Azure DevOps requires TLS 1.2 on all connections including Visual Studio

Ruben Rios

Permanent rollout of TLS 1.0/1.1 deprecation starts on March 31, 2022

Azure DevOps has provided new guidance and timelines for the TLS 1.0/1.1 deprecation.

While the permanent rollout will start on March 31, 2022, the team plans to temporarily disable support twice during March to help customers identify potential issues before the permanent rollout takes place.

Please review their new blog post for full details.

TLS 1.0/1.1 deprecation change rolled back

The Azure DevOps team rolled back the change it made on Jan 31st, 2022, to deprecate support for older versions of TLS (1.0/1.1) due to unexpected issues. For now, Azure DevOps continues to support calls made over TLS 1.0/1.1. Their team is working on a plan to address the issues and will announce a new deprecation date soon.

Starting Monday January 31st, Azure DevOps will no longer accept connections coming over TLS 1.0 and 1.1 due to security vulnerabilities in those protocols. Developers have increasingly become the target of hackers and these protocols have known security vulnerabilities not specific to Microsoft’s implementation. Going forward Azure DevOps will require TLS 1.2 for all HTTPS connections, including their web API and Git services. To avoid any issues, please upgrade to the latest version of Visual Studio.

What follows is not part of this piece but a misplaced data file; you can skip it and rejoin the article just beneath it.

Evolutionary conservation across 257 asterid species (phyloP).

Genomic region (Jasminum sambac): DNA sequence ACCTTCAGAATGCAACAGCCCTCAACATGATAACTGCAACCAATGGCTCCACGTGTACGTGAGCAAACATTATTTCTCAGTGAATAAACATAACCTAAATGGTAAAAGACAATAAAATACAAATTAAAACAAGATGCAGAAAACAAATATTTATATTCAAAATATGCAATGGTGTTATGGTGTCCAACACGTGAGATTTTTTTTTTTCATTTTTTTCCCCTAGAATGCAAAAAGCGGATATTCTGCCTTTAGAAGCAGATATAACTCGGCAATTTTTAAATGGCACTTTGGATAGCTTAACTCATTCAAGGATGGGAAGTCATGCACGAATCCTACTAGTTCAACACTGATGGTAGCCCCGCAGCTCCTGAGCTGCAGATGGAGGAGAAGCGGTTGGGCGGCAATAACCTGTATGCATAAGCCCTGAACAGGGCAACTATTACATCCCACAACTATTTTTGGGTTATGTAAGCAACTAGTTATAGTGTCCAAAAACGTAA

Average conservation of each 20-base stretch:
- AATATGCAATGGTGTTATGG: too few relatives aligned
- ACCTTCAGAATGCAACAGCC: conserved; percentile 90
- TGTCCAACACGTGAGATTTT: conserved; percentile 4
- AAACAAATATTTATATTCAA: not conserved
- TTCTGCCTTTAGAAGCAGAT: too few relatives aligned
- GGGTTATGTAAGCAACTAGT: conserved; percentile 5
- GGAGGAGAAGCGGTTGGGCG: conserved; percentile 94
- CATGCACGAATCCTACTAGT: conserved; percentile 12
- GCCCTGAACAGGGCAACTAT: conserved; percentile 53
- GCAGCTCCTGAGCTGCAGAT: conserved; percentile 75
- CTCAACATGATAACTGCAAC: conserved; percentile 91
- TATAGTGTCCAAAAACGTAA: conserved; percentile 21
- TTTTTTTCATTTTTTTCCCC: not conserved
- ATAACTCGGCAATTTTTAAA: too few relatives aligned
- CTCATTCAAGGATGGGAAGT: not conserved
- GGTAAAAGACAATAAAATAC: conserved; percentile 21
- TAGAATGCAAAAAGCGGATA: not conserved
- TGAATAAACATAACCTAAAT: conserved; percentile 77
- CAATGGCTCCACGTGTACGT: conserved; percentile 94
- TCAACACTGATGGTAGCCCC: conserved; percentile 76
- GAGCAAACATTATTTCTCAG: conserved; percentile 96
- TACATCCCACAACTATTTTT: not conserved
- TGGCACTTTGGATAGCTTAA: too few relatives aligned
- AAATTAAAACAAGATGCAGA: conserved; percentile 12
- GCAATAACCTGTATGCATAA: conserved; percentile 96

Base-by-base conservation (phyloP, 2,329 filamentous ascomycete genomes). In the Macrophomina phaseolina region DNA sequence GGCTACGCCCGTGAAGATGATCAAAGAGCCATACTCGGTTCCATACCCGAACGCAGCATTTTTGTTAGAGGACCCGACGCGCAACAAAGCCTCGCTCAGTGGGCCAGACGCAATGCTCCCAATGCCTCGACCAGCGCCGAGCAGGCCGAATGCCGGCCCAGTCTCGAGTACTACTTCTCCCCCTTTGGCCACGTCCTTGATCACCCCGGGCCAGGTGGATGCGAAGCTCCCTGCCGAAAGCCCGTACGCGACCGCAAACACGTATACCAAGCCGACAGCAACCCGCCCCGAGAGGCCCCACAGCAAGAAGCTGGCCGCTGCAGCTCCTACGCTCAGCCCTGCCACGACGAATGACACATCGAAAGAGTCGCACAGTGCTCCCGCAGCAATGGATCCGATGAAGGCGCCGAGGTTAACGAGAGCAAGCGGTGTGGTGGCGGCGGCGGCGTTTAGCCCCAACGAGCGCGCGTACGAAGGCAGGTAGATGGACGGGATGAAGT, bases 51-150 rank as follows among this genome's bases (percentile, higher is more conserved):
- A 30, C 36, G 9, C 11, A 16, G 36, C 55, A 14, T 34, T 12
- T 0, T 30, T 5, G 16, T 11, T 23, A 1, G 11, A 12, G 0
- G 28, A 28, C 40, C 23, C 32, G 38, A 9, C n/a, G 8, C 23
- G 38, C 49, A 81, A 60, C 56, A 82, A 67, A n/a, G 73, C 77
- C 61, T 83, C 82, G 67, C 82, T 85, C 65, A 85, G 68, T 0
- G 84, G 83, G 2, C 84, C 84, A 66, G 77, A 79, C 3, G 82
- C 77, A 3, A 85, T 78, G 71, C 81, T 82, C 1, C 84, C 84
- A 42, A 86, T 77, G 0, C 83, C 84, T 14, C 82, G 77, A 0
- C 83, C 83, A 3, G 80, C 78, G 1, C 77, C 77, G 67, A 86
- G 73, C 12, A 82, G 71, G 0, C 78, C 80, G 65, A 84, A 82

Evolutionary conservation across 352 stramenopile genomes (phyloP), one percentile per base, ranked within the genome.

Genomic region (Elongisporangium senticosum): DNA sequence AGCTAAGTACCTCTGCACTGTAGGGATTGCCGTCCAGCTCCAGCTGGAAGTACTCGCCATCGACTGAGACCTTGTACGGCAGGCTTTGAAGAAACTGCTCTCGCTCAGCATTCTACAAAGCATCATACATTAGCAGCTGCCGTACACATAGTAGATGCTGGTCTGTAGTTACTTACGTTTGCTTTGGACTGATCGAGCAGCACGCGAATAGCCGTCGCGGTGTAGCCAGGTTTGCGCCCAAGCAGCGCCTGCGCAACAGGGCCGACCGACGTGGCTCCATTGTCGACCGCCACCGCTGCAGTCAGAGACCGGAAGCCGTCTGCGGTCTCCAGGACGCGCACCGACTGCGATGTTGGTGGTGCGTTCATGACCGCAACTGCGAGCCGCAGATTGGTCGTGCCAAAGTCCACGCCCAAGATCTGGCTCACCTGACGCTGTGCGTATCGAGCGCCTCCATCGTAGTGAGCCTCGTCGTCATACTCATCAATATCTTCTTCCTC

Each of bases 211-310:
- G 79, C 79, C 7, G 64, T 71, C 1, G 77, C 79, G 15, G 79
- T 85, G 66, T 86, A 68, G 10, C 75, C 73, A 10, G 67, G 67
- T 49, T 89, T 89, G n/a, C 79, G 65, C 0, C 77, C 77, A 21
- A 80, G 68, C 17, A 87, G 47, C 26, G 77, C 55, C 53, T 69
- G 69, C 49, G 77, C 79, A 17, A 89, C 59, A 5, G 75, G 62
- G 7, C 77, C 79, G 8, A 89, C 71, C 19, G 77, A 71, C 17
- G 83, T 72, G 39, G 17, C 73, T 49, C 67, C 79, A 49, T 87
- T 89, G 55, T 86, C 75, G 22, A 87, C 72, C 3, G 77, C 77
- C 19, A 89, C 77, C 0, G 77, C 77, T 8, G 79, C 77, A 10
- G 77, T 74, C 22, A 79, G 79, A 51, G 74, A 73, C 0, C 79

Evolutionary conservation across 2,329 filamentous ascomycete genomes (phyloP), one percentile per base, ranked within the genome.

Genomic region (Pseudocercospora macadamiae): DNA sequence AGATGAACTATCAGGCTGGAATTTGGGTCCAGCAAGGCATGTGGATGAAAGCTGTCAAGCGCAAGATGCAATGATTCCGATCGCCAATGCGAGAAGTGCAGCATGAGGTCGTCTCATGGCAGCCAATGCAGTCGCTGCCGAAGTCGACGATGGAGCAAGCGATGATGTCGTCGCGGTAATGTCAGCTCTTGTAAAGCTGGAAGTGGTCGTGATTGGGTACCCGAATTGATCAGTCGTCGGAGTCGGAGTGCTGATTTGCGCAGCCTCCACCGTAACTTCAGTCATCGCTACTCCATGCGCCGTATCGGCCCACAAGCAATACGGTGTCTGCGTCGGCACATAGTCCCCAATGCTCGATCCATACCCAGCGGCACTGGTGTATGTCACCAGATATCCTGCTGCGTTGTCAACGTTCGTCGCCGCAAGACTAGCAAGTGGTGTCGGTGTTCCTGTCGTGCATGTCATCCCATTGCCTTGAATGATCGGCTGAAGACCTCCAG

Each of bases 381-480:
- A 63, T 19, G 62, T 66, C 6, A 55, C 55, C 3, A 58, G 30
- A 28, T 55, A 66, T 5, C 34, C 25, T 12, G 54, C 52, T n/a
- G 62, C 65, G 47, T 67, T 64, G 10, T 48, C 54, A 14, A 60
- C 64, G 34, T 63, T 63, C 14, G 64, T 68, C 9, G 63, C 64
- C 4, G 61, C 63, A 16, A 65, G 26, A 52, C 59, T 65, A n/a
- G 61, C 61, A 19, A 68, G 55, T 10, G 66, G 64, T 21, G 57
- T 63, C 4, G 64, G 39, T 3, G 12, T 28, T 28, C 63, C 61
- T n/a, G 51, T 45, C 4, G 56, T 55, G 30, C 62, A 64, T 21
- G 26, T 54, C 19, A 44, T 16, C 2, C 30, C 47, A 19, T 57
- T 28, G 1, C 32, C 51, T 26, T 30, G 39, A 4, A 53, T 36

Visual Studio 2022, Visual Studio 2019, and the latest release of Visual Studio 2017 (version 15.9 and beyond) already use TLS 1.2 and are not impacted by the upcoming change. Earlier versions of Visual Studio that are running on devices not configured to use TLS 1.2, may begin to see errors when connecting to Azure DevOps services. Features such as signing into Visual Studio, unlocking the IDE, and remote Git operations could be affected.

Some of the error messages may include:

fatal: HttpRequestException encountered. An error occurred while sending the request. while fetching or pushing to a Git repository.

error:1407742E:SSL routines:SSL23_GET_SERVER_HELLO:tlsv1 alert protocol version

How to enable TLS 1.2

The easiest way to avoid these issues is to upgrade to the latest version of Visual Studio as it already uses TLS 1.2 for all HTTPS connections. If upgrading Visual Studio is not an option, you can set a set a machine-wide registry key to enable TLS 1.2 on all .NET applications including Visual Studio. Last, you can also install the latest Git for Windows tools that also use TLS 1.2.

The Azure DevOps blog has more information on the upcoming TLS changes. You can also read more about the official depreciation of TLS 1.0 and 1.1 in the IETF Data Tracker.